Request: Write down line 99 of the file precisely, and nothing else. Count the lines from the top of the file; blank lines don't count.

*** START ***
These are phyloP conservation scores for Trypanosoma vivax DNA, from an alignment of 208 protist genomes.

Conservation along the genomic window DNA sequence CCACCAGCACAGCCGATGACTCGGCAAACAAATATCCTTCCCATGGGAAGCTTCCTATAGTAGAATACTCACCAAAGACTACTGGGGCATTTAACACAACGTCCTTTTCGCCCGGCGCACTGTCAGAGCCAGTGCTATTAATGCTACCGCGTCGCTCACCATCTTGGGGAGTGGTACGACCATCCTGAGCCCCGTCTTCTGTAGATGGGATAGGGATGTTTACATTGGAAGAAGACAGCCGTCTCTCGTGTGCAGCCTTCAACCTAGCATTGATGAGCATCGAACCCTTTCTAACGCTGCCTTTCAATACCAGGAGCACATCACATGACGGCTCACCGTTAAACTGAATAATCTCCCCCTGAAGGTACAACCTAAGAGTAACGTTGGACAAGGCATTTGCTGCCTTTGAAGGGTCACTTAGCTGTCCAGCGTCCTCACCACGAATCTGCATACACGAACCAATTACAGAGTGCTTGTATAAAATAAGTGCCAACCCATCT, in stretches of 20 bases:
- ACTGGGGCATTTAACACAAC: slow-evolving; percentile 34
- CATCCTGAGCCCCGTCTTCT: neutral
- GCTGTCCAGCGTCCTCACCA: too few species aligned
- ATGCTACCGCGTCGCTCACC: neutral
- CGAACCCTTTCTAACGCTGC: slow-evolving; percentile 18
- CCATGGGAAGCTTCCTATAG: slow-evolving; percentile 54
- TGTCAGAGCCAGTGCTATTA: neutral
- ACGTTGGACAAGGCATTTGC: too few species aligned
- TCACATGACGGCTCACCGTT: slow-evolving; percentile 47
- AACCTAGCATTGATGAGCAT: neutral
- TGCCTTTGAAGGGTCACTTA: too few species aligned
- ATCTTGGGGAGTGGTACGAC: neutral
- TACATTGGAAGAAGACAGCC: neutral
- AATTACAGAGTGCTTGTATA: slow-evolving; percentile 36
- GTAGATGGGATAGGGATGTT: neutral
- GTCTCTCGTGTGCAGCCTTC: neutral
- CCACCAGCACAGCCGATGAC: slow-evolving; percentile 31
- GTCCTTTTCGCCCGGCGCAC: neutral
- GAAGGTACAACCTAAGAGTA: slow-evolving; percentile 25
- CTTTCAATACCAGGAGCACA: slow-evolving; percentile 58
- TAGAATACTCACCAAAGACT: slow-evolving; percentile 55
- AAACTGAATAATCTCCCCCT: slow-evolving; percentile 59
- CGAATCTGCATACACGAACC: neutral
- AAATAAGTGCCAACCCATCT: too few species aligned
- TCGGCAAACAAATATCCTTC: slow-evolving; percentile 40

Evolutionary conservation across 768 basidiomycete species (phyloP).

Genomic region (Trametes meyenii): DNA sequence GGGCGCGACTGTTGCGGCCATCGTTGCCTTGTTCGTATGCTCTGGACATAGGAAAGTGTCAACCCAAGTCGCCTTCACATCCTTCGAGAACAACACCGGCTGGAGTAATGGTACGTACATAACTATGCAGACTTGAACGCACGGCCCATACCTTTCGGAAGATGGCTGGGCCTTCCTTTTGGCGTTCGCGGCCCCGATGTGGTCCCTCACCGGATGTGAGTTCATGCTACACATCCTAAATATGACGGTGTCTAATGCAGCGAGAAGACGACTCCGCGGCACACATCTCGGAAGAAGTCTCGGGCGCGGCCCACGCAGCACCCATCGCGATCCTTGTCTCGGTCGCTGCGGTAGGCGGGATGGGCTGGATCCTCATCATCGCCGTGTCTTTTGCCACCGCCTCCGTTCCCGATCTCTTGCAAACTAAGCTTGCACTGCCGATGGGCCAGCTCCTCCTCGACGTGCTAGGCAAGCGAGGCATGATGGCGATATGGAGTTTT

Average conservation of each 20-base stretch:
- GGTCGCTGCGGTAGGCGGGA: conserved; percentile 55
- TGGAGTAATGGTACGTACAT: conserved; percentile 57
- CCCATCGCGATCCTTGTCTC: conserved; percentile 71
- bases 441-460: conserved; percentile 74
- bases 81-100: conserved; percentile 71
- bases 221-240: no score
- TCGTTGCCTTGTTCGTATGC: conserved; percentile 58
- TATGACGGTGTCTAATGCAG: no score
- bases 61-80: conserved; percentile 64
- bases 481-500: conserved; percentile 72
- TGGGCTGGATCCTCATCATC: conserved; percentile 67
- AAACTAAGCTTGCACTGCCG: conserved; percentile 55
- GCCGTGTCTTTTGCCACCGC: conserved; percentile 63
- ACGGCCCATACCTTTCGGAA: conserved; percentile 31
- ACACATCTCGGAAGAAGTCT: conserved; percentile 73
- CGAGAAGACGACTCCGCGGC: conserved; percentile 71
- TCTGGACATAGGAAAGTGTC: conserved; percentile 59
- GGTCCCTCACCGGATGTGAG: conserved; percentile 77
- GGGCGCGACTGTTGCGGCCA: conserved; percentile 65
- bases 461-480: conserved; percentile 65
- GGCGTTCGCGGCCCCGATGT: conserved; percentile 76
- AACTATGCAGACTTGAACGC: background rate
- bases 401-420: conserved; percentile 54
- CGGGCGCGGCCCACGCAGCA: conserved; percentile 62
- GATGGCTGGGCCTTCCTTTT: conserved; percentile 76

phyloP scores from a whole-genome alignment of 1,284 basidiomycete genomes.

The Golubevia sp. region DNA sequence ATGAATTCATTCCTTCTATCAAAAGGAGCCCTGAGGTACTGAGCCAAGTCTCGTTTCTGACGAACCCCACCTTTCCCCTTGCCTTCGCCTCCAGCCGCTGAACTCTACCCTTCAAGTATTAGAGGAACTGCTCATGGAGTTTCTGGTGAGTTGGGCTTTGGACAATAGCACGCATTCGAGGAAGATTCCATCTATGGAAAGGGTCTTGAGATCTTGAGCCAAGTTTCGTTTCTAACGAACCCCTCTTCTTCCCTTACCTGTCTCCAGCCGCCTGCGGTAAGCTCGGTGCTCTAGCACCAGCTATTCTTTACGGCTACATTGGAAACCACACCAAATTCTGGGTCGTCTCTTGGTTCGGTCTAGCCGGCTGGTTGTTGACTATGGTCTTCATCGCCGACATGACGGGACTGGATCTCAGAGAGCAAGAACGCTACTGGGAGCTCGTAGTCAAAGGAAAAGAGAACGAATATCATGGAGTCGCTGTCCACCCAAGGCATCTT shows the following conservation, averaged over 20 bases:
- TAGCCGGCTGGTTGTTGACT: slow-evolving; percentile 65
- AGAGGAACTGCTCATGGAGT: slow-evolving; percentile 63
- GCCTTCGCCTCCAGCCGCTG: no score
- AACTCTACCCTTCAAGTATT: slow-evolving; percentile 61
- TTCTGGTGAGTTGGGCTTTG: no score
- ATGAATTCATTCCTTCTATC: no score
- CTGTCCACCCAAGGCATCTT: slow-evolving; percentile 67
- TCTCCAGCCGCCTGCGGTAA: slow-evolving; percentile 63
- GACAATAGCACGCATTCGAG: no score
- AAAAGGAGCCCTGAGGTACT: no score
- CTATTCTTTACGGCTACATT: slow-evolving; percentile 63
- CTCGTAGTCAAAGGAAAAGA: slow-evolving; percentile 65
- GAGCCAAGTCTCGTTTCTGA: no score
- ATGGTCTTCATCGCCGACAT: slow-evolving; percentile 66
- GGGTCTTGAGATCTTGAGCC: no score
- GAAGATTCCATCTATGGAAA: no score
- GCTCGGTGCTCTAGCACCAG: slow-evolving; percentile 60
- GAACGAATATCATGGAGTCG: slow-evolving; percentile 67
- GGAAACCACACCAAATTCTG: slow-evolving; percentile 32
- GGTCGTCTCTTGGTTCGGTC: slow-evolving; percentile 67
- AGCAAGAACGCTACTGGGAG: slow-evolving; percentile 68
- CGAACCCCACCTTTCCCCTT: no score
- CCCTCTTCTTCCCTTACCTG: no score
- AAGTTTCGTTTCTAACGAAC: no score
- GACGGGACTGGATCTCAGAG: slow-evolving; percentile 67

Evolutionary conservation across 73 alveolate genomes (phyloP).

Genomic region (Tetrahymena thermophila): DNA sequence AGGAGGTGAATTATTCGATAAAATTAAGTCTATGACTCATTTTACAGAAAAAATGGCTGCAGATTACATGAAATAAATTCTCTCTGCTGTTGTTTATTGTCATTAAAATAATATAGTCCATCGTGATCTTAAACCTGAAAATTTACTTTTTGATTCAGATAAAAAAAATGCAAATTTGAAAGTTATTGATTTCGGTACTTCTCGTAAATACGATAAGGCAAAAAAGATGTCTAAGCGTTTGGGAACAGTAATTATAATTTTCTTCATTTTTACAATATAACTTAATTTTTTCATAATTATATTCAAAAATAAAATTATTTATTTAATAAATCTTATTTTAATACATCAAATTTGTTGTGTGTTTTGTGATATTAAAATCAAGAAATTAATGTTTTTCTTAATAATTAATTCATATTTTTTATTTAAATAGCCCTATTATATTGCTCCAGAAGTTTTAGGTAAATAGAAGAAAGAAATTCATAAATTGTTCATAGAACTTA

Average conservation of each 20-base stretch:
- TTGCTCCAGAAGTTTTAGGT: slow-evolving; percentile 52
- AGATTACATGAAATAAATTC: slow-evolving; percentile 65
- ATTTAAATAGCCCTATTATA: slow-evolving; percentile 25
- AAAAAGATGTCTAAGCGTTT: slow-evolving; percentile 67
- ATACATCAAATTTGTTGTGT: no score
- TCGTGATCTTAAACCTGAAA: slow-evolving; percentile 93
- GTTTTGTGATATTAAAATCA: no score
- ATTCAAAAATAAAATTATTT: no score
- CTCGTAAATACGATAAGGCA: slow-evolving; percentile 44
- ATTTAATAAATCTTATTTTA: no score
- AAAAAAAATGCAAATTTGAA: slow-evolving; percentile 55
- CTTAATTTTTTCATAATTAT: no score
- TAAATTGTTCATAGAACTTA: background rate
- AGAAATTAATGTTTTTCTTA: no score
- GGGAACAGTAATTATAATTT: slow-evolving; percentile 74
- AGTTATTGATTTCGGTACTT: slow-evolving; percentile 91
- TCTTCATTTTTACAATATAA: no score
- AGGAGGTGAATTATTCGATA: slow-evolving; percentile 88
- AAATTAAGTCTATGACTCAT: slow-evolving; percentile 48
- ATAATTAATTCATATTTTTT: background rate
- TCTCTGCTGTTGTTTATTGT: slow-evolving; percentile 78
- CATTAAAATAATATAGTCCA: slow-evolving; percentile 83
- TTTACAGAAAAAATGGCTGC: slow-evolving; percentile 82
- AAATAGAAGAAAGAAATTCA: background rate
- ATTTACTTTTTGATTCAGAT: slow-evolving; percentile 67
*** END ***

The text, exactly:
- AGAAATTAATGTTTTTCTTA: no score